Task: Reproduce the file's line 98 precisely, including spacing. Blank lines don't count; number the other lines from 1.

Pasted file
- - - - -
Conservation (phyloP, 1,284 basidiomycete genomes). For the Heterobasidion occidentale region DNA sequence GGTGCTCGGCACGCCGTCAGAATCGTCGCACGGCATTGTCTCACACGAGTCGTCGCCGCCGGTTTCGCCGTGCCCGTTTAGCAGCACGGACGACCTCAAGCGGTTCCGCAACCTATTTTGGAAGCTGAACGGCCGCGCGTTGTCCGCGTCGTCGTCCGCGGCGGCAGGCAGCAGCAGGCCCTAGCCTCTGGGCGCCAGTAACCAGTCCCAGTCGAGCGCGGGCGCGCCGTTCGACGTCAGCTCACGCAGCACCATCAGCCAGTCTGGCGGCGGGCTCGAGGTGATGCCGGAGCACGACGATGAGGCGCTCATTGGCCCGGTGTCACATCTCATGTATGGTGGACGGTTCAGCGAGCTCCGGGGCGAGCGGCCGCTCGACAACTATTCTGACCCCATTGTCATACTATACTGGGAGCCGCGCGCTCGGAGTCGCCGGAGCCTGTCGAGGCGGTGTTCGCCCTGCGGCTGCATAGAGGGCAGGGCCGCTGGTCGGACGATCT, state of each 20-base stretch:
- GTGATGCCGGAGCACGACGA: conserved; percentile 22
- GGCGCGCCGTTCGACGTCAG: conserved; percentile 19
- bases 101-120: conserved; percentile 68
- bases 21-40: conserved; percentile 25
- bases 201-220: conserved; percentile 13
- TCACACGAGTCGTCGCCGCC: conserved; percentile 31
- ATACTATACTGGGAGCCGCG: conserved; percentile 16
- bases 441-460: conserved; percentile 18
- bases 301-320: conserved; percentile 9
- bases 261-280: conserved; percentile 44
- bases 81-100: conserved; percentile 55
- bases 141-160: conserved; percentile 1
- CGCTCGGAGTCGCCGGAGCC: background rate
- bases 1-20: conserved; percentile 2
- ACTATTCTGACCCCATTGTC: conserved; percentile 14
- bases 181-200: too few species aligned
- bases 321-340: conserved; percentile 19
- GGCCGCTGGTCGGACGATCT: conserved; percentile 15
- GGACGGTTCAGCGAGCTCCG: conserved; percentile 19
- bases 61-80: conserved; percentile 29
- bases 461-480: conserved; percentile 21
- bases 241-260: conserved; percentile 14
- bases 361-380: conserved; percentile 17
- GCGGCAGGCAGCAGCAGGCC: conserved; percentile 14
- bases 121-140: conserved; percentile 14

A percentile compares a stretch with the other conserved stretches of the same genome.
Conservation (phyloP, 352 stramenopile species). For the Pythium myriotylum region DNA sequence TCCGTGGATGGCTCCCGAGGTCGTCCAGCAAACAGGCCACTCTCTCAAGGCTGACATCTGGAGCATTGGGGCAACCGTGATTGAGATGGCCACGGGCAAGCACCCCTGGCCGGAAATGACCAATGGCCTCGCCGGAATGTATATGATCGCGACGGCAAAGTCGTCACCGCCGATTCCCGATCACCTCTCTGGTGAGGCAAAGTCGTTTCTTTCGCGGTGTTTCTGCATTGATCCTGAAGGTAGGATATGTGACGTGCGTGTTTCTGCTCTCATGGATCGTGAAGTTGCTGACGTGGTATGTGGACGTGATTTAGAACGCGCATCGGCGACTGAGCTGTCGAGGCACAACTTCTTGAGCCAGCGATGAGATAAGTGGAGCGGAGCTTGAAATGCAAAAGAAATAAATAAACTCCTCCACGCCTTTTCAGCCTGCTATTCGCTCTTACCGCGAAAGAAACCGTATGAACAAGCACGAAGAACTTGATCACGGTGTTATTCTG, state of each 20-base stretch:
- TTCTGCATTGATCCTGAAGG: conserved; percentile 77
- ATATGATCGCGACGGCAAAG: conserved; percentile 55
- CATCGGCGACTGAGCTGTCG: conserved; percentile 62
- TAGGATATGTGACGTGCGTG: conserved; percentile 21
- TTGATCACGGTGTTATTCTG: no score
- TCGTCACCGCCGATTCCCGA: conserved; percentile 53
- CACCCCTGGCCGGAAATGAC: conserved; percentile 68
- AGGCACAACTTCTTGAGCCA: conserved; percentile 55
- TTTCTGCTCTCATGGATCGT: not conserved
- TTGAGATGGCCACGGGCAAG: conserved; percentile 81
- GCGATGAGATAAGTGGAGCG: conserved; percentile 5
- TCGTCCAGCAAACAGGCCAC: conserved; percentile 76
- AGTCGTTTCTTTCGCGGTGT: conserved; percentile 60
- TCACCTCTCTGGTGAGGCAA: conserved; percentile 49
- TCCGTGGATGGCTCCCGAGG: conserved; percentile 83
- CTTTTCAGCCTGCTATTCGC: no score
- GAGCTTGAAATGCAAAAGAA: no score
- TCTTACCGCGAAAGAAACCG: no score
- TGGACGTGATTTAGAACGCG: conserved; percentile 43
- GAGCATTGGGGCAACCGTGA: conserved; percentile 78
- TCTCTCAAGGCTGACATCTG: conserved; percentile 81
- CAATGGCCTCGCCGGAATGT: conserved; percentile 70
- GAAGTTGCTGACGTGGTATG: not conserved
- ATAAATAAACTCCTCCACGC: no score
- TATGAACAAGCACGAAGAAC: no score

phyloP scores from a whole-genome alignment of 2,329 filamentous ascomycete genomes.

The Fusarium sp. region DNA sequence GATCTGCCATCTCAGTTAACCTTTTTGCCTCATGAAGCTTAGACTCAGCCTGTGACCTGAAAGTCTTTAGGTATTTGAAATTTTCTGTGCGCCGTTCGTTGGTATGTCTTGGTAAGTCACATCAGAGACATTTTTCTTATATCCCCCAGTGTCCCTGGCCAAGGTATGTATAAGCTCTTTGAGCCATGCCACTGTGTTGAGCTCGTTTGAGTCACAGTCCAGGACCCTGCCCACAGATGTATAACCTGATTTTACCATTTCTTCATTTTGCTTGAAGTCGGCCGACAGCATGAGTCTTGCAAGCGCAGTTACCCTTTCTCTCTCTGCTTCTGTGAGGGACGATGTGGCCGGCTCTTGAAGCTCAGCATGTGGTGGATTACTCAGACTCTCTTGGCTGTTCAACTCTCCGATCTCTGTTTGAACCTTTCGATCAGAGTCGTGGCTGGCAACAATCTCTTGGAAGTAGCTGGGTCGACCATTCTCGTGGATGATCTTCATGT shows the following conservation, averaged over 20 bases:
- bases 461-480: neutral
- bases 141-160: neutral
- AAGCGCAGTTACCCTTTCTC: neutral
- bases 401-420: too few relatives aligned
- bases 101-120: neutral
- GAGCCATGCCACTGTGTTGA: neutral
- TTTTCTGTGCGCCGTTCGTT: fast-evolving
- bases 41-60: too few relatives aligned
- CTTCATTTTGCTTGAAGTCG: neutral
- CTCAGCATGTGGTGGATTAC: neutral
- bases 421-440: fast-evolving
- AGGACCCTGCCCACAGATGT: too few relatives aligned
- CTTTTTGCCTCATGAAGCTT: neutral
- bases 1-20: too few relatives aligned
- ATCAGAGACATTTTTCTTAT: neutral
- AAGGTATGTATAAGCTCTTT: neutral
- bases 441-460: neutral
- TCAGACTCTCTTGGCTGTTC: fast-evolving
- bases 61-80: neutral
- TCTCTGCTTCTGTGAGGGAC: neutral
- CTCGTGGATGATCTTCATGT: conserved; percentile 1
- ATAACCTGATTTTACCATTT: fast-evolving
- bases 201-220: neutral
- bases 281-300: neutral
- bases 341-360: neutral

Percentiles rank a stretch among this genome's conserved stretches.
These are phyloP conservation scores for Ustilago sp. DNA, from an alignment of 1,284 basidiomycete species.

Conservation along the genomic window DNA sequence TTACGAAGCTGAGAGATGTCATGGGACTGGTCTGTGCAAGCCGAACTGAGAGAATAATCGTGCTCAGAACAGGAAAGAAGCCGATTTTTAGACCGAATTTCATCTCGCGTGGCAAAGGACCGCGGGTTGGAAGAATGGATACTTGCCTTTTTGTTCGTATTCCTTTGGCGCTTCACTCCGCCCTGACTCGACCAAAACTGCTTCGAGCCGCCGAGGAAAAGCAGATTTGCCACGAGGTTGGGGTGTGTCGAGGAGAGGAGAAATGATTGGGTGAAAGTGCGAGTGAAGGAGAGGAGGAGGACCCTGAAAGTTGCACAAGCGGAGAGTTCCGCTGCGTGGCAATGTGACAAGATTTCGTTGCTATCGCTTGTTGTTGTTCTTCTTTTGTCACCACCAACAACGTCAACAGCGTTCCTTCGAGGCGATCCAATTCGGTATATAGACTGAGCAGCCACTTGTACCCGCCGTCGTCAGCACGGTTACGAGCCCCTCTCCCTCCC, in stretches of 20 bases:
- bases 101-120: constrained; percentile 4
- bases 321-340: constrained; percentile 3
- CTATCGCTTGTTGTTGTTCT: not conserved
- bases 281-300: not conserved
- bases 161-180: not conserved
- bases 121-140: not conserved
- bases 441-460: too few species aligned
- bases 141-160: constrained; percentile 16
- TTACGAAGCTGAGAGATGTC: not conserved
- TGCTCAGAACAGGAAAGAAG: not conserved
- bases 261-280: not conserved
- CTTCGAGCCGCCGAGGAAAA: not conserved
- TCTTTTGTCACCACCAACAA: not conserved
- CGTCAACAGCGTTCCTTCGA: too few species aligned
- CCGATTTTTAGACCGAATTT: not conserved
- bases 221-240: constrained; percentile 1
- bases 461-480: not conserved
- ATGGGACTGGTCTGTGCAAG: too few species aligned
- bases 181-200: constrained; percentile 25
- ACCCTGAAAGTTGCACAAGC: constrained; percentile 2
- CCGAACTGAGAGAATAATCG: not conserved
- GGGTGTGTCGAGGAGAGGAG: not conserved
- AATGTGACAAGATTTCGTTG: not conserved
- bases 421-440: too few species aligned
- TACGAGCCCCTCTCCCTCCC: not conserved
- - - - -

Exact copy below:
- CCGATTTTTAGACCGAATTT: not conserved